So, a few years ago I stopped participating in Anti-Bullying Week. Instead, I did a week on friendship, acceptance, diversity and understanding. And as always, we read books and did mini-lessons on feelings and appropriate ways to express those feelings. I taught the kids to accept one another, respect others and stand up for each other. And I never once used the term “bully.” They learned much more from a unit focused on positive behaviors than one that taught negative language.

All of this being said, I have had to deal with a couple of kindergartners and 1st graders who did “bully” other children. I have had classes who already knew the word “bully” and I have had kids in my class bullied by older children in the hallways or bathrooms. These were fortunately rare situations which were dealt with as they came up.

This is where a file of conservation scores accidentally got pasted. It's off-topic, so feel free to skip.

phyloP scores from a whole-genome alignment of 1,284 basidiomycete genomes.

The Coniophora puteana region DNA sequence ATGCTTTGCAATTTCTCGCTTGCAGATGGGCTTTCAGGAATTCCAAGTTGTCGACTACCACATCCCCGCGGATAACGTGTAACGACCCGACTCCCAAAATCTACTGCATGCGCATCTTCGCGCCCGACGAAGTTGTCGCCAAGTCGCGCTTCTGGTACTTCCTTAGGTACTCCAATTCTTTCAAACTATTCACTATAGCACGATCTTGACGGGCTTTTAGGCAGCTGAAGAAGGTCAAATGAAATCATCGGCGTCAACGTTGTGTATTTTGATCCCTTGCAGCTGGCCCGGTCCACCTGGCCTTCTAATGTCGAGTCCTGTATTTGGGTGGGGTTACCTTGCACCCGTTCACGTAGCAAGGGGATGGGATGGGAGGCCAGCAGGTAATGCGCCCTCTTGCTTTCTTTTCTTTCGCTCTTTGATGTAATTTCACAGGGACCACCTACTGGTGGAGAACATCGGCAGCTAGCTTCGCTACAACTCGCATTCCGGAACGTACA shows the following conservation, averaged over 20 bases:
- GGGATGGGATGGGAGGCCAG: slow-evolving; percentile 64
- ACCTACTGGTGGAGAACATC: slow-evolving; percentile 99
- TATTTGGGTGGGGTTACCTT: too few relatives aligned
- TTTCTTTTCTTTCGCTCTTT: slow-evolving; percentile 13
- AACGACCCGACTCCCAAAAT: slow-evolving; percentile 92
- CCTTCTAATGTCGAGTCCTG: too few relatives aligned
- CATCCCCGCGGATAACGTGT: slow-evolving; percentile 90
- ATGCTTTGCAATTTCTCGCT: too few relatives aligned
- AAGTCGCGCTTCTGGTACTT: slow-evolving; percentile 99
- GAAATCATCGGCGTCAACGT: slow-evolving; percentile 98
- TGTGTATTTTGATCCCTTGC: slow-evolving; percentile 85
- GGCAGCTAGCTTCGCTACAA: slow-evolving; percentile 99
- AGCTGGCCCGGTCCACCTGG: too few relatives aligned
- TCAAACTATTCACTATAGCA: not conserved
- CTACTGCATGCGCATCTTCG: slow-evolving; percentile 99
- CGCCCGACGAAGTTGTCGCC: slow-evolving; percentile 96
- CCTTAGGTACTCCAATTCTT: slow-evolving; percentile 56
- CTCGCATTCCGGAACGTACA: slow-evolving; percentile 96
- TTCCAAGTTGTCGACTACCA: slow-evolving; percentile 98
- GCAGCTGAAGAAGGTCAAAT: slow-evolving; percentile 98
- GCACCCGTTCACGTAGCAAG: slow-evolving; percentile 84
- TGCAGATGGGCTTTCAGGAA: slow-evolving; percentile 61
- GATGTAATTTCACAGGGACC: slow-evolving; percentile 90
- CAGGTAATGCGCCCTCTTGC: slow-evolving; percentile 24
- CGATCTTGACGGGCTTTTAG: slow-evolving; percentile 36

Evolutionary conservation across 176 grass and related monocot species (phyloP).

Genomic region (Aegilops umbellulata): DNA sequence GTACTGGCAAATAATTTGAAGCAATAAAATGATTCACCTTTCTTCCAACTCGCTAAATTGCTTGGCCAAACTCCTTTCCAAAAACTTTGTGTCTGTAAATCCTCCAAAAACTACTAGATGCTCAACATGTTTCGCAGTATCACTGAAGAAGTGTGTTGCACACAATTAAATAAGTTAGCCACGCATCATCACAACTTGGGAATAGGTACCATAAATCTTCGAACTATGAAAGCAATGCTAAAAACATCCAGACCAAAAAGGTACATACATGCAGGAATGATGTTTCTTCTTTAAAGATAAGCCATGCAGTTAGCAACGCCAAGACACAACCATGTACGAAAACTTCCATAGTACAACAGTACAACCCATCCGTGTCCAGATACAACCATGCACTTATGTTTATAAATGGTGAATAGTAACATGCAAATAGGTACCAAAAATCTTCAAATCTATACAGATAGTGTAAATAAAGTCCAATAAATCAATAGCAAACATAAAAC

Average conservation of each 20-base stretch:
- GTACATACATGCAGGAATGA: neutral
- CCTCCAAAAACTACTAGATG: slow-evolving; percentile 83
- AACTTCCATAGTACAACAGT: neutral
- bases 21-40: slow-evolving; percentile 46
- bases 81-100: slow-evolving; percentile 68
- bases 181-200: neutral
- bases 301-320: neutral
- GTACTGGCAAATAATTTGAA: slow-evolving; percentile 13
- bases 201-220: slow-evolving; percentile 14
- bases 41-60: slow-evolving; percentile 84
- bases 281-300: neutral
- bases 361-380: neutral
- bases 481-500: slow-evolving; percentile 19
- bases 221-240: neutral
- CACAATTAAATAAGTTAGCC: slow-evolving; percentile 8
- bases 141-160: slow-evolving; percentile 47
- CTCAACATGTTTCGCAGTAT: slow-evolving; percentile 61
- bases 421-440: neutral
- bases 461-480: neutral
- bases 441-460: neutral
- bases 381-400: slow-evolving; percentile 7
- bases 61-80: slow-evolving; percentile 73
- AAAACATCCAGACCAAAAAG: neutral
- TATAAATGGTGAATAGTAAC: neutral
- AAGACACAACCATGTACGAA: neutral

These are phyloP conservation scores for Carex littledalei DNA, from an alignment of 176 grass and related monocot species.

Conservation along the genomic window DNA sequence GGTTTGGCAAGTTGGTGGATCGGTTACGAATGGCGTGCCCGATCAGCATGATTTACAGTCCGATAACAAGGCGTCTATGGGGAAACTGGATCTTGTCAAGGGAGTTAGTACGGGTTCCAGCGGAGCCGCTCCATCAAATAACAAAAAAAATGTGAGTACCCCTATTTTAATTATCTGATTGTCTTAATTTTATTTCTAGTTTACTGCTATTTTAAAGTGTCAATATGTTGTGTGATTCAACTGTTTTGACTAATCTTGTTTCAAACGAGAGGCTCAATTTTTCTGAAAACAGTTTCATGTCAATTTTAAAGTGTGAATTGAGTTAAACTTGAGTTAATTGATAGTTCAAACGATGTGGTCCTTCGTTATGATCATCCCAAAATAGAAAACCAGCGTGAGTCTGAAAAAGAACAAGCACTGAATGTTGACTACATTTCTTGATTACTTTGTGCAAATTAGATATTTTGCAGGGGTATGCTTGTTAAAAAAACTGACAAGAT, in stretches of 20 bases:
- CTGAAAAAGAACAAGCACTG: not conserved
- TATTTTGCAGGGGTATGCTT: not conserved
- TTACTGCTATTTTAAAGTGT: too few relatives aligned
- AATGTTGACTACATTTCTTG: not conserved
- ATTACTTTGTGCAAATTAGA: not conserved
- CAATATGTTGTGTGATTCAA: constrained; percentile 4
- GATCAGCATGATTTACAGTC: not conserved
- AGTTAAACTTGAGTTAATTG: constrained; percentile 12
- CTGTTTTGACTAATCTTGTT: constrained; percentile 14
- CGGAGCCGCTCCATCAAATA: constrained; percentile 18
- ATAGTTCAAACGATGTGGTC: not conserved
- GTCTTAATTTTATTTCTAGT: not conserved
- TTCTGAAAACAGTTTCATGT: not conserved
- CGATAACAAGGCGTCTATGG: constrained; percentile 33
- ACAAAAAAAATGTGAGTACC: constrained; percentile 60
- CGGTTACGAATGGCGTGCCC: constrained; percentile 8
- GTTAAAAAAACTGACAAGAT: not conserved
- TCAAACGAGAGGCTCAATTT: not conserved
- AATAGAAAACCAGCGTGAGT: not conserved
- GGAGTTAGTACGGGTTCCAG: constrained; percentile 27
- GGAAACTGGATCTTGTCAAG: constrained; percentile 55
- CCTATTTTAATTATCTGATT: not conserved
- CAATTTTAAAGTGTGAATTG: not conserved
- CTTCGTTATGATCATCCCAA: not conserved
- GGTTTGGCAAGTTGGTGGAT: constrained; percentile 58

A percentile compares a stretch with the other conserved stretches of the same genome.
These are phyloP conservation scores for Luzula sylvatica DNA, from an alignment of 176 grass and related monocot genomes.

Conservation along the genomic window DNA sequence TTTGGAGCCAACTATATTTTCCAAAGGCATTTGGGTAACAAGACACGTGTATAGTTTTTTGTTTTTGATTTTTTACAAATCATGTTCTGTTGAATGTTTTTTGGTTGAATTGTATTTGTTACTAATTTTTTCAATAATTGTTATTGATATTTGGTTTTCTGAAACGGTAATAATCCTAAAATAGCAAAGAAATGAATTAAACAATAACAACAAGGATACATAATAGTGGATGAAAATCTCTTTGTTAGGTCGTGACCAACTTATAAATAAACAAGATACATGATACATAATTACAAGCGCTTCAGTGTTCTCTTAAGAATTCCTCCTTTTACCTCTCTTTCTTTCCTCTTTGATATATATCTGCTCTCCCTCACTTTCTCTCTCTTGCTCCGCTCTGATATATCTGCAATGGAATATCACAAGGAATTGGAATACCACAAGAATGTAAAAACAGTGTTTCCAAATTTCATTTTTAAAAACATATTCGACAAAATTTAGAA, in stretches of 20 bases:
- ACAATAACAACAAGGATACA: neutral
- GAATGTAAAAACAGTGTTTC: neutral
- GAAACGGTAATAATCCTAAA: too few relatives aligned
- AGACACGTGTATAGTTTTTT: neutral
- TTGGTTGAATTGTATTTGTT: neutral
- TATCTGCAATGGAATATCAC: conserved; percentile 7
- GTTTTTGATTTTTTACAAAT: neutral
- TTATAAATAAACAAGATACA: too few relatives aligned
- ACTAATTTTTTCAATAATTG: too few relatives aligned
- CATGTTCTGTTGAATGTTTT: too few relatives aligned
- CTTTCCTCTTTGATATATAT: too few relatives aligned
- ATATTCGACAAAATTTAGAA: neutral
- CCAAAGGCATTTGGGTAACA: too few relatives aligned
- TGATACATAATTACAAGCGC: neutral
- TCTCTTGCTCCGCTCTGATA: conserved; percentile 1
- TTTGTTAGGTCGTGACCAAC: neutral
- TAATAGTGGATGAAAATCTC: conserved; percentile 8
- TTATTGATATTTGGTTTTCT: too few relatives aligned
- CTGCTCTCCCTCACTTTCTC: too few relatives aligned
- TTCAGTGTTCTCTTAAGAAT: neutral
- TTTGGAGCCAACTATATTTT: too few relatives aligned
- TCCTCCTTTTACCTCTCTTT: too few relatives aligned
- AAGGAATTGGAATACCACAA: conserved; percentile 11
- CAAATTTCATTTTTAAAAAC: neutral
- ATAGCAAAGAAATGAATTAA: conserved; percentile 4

While I don’t condone involving small children in “Anti-Bullying weeks” or teaching No Bullying units, I do believe we need to teach them to stand up for themselves and for their friends. We need to teach them to accept differences and to deal with their emotions without hurting others. Using open discussions, role-playing, reading and writing activities and giving children the right words to say to express their anger or frustration all help with these lessons. 

Kids will deal with bullies their whole lives. They will learn and use that term, they will get teased, they will see their friends get teased. But we have to consider the age and emotional maturity of these kids. Why introduce them to something negative before they experience it? Why not give them the tools and confidence to deal with situations in a positive, productive manner before they need it, and without the name calling.